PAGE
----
The Essay, an Exercise in Doubt Draft is a series about the art and craft of writing. I am an essayist, for better or worse. I don’t suppose many young people dream of becoming essayists. Even as nerdy and bookish a child as I was fantasized about entering the lists of fiction and poetry, those more glamorous, noble genres on which Nobels, Pulitzers and National Book Awards are annually bestowed. So if Freud was right in saying that we can be truly happy only when our childhood ambitions are fulfilled, then I must be content to be merely content. I like the freedom that comes with lowered expectations. Ever since Michel de Montaigne, the founder of the modern essay, gave as a motto his befuddled “What do I know?” According to Theodor Adorno, the iron law of the essay is heresy. Alexander Glandien Recently, with fiercely increased competition for admission to the better colleges, the “common app” essay has become an obsessive focus on the part of high school administrators, parents and students.
Never Brainstorm with a "Blank Slate" Consider the following two statements:You can do anything you want. You can do anything you want with this box of colored pencils. Like most option-obsessed humans, you might prefer the limitless potential of the first statement. And like most creatives, you might believe this “blank slate” is an essential element of your ideation process. But Will Turnage, VP of Technology and Invention at digital advertising agency R/GA, thinks you’re wrong. As the man in charge of guiding and developing R/GA’s groundbreaking digital products, Will believes that paying respects to the unique capabilities of individual mediums builds the most efficient bridge to great work. Step inside R/GA’s Manhattan offices, and you’ll likely find Turnage and his team engaged in a practice he calls, “Technology First.” In other words, it’s the opposite of blank slate. Technology First starts by selecting a very specific medium for communication, then creatively exploits its full potential. How about you?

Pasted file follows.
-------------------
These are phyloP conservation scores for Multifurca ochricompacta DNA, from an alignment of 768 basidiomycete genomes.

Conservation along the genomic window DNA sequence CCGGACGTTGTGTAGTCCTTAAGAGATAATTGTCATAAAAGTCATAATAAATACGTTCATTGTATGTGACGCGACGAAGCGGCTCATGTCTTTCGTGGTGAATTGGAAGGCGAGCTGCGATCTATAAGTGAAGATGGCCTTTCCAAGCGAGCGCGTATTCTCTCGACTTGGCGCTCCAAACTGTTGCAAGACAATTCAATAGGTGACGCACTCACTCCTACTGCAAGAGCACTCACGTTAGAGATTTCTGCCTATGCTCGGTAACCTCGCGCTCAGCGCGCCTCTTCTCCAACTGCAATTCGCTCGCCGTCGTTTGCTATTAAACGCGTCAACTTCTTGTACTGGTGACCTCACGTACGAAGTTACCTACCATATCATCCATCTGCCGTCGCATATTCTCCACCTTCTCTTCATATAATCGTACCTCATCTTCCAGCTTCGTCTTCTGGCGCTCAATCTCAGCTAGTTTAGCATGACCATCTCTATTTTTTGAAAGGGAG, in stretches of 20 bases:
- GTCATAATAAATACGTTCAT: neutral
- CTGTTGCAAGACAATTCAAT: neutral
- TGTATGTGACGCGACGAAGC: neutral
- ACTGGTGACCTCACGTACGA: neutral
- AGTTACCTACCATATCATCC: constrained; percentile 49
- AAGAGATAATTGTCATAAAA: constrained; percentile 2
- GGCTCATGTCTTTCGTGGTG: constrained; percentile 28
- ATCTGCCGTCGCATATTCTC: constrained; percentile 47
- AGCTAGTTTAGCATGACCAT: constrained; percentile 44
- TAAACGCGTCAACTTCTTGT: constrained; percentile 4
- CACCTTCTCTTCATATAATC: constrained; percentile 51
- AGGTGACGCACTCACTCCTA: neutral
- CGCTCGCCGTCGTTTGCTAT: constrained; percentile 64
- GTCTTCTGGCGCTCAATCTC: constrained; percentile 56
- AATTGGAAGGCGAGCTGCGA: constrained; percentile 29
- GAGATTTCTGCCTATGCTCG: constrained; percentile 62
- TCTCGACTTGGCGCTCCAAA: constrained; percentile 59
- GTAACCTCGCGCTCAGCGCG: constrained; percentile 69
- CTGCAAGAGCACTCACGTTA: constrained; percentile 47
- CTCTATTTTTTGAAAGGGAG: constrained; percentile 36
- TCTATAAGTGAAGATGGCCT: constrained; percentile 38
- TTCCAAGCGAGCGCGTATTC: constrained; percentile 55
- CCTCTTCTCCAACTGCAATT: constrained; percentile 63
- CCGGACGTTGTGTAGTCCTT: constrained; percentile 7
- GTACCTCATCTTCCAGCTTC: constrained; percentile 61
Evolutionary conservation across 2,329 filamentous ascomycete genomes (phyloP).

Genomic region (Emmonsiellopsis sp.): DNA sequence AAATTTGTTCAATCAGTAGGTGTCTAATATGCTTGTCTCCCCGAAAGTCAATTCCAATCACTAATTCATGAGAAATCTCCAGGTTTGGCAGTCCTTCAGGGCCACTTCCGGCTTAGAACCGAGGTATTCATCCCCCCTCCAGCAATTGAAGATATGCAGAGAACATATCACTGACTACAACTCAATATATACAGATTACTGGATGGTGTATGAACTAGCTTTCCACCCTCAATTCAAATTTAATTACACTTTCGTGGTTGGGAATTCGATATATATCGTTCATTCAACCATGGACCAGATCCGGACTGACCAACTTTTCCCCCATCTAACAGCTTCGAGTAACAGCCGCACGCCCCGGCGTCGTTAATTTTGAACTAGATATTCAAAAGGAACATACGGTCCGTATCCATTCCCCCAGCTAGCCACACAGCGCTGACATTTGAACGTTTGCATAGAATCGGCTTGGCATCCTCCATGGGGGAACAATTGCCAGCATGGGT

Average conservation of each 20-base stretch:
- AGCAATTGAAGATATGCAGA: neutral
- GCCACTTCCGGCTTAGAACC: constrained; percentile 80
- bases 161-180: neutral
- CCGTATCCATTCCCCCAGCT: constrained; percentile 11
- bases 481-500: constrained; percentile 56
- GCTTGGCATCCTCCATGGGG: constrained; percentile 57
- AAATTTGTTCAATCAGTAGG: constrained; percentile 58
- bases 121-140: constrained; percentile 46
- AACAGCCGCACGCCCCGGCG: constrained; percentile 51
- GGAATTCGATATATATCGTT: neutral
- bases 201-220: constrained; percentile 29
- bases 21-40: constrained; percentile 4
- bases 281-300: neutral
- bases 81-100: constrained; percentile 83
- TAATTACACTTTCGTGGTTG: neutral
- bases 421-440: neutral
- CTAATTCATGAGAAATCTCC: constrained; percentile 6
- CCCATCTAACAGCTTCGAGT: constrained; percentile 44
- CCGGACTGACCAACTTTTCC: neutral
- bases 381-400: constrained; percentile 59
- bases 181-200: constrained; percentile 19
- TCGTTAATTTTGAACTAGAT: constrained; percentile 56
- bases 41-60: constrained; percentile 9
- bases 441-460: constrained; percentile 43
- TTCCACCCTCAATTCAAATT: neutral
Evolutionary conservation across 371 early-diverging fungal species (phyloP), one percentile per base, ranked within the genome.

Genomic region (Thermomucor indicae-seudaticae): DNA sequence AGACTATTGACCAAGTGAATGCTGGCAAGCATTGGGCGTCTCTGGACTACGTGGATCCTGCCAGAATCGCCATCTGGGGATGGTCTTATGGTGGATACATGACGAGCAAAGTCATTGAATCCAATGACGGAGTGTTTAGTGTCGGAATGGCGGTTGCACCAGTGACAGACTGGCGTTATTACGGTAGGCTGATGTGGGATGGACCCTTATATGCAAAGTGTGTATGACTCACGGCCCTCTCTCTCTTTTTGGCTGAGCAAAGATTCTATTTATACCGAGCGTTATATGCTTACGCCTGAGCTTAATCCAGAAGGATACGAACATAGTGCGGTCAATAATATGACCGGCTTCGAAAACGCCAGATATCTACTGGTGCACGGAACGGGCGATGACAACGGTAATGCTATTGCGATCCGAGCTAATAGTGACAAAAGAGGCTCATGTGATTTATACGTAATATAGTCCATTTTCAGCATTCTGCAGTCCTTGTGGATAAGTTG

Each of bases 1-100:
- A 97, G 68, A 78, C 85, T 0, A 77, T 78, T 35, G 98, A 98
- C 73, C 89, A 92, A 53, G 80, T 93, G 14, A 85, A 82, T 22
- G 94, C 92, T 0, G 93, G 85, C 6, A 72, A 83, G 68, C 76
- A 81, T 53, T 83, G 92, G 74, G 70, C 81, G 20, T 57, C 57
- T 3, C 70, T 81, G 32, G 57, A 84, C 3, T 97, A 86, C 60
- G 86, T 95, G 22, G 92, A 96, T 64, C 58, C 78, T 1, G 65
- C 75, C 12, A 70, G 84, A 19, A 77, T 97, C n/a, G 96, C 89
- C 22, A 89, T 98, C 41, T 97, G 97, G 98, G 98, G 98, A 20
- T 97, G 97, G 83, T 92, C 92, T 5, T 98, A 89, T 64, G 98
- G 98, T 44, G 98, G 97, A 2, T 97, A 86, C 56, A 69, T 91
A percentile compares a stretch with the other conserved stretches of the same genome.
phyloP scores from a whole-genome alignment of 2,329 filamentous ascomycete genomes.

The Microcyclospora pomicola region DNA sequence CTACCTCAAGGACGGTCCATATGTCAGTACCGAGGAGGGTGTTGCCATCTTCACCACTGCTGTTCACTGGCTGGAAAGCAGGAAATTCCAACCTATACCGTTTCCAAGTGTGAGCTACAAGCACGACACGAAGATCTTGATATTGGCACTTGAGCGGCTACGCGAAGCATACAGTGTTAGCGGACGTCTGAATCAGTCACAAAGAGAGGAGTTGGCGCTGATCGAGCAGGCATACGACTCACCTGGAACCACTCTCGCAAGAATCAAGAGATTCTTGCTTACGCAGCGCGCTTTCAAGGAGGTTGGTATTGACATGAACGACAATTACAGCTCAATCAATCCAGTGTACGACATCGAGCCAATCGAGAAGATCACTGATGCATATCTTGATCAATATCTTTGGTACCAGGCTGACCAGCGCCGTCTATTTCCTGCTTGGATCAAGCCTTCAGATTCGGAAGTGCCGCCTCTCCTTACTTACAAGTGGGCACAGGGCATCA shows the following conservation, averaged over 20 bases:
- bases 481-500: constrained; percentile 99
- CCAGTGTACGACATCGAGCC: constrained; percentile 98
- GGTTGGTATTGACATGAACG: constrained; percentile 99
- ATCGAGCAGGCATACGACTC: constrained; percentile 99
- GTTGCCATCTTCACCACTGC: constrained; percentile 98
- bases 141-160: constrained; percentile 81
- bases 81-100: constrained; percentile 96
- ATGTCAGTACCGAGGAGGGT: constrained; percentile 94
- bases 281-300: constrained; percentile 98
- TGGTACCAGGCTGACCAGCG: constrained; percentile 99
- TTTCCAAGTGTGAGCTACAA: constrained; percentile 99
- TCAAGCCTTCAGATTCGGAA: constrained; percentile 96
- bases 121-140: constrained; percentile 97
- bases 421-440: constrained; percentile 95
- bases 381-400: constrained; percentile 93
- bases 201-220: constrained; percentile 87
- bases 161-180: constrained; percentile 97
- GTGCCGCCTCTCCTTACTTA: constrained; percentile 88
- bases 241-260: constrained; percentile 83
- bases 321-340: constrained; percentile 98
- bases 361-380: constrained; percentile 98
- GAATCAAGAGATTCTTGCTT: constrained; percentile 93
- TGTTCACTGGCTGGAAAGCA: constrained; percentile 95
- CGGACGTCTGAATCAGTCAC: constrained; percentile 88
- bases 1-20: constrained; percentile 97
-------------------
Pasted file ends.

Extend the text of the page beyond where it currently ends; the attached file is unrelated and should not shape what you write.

10 Reasons Why 2013 Will Be The Year You Quit Your Job Editor’s note: James Altucher is an investor, programmer, author, and several-times entrepreneur. His latest books are I Was Blind But Now I See and 40 Alternatives to College. Please follow him on Twitter @jaltucher. People read TechCrunch because they want to create something, they don’t want to follow orders all of their lives, and they want financial freedom. Getting the things you want is hard but for reasons I explain below, you now have no other choice. But don’t wait for shortcuts. You can’t make money without selling something real. And now it’s too late. Jabba’s newest employee 1) The middle class is dead. He said, “look out the windows.” “Not all the news is bad,” he said. And that’s the new paradigm. And it was. 2) You’ve been replaced. I’m on the board of directors of a temp staffing company with $600 million in revenues. Flush. Robots are the new middle class 3) Corporations don’t like you. “What’s the problem?” When I say a “major news publication” I am talking MAJOR. WHAT?
I discovered these common, self imposed I discovered these common, self imposed restrictions are rather insidious, though they start out simple enough. We begin by worrying we aren’t good enough, smart enough or talented enough to get what we want, then we voluntarily live in this paralyzing mental framework, rather than confront our own role in this paralysis. Just the possibility of failing turns into a dutiful self-fulfilling prophecy. Every once in a while — often when we least expect it — we encounter someone more courageous, someone who choose to strive for that which (to us) seemed unrealistically unattainable, even elusive. If you imagine less, less will be what you undoubtedly deserve.